The French-Armenian maestro Alain Altinoglu, along with several other younger-generation conductors, have been traveling the globe in recent years performing Florent Schmitt’s ballet score La Tragédie de Salomé.
Conductors Stéphane Denève and Yannick Nézet-Séguin have both performed the score in Canada and France, while Lionel Bringuier has brought the Salomé to Los Angeles, Cleveland, Sweden, Finland, Germany and the United Kingdom.
In Maestro Altinoglu’s case, he’s been performing it across France and also conducted it with the Chicago Symphony Orchestra in 2012 – the first time the music had appeared on the CSO’s concert programs since the days of Désiré Defauw in the 1940s.
Recently, I discovered that Maestro Altinloglu’s May 16, 2012 live performance with the Orchestre de Paris is available online. You can listen to it here.
While perhaps not quite as polished as the impressive live performance I was privileged to see with Stéphane Denève conducting the Toronto Symphony Orchestra in March 2011, the Altinloglu/OdP rendition is still a highly effective interpretation that’s well-worth hearing.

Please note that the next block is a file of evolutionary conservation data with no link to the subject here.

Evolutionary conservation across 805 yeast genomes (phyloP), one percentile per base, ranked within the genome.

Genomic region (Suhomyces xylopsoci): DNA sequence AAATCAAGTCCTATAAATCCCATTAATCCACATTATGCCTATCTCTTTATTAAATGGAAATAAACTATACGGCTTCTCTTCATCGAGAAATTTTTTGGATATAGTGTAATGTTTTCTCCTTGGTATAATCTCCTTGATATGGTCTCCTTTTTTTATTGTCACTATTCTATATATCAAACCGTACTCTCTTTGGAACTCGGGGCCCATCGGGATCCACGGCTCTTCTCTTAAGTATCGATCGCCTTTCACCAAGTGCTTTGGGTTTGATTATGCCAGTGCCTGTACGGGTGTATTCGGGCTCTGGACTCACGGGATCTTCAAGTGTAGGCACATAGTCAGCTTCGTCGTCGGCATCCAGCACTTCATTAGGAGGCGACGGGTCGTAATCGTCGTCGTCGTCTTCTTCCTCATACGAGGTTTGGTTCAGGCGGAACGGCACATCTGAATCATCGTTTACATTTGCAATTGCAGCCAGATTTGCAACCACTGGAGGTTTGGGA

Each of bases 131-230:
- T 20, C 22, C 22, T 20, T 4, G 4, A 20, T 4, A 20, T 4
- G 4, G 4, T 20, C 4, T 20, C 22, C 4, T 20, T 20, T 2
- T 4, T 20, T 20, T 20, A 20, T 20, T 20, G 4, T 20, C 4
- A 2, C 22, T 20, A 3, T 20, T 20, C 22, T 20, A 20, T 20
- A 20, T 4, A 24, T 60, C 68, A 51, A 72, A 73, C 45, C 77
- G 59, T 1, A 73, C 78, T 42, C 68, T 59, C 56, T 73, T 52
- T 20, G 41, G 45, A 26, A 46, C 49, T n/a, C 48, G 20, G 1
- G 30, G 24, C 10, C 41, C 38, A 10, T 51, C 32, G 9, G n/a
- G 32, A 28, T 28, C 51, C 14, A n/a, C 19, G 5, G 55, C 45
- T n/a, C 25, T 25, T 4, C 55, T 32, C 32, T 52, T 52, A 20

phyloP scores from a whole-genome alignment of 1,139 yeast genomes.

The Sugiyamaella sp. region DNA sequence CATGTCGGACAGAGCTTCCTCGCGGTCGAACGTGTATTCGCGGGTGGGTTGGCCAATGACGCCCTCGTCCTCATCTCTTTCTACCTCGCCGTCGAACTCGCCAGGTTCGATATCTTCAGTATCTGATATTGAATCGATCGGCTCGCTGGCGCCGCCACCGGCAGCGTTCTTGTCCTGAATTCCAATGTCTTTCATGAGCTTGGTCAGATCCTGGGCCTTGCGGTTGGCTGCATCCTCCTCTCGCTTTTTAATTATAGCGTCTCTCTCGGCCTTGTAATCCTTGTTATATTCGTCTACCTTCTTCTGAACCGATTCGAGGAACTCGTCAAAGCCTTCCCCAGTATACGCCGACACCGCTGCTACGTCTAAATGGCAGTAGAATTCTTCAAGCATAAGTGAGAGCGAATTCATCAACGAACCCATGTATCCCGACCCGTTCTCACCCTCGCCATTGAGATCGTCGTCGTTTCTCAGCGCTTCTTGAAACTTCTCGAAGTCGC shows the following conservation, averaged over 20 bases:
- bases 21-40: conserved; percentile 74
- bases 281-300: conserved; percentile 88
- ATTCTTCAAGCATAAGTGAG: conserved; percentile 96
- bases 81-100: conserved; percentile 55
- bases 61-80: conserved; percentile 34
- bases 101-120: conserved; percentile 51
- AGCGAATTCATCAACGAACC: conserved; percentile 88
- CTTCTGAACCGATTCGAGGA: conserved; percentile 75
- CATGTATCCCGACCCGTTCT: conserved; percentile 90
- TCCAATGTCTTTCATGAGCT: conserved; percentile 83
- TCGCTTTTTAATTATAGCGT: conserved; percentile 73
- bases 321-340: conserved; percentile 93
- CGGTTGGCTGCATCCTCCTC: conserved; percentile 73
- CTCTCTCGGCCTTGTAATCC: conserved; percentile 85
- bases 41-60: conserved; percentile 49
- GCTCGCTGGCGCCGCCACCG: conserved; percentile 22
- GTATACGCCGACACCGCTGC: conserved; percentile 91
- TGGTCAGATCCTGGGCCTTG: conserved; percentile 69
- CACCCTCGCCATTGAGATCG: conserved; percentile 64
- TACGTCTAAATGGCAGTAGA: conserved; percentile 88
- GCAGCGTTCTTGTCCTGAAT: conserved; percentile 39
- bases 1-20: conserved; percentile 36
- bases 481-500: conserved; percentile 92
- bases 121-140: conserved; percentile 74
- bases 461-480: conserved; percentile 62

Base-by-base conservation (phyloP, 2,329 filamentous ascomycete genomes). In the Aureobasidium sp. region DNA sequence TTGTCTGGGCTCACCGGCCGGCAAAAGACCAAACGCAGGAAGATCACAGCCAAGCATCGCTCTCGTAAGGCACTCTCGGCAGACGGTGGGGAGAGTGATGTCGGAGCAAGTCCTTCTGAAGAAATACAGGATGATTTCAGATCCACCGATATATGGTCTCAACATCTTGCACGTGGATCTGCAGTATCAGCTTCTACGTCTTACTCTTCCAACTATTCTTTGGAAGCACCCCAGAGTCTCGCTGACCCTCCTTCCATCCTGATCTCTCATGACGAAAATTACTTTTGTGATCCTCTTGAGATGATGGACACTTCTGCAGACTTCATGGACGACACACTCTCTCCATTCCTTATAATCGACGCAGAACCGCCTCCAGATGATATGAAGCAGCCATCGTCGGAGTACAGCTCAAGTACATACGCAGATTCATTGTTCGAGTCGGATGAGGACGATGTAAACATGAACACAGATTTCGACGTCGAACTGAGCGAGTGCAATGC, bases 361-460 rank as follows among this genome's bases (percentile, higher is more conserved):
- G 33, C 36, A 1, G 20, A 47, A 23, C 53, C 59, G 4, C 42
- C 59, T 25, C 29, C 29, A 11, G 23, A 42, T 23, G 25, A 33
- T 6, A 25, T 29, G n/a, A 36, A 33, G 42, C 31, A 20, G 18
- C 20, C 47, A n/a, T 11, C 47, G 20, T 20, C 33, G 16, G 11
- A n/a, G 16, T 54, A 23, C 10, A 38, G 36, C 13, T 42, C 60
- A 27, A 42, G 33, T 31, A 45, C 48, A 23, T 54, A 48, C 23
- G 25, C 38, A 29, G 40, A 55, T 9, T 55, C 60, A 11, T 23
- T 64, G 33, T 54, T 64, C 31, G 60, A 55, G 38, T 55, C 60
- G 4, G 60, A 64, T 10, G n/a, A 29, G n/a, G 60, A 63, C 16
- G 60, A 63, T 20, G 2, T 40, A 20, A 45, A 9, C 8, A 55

For those who have never had the opportunity to hear this music performed with the “emotional immediacy” that a live public performance delivers so well, here’s a grand opportunity to do so.
In a 2012 interview with music journalist Alain Couchard, Maestro Altinoglu explained his abiding interest in Florent Schmitt’s compositions, stating:
“We must remember the eminent place this composer occupied in French musical life at the start of the twentieth century. Schmitt is a great master of orchestration — a kind of mixture between Debussy and Ravel, sometimes even with a little Straussian colors. He is a musician who deserves to be rediscovered.”
Interestingly, Maestro Altinoglu’s interest in this music extends beyond the concert hall and into the conservatory classroom. La Tragédie de Salomé is one of the scores which he uses in master classes with his conducting students at the Paris Conservatoire.
… And why not? The piece is one of the most interesting and engaging scores to come from the pen of any French composer. Here’s hoping some of Maestro Altinoglu’s conservatory students will come to love this music as much as the rest of us — and be inspired to program it themselves someday.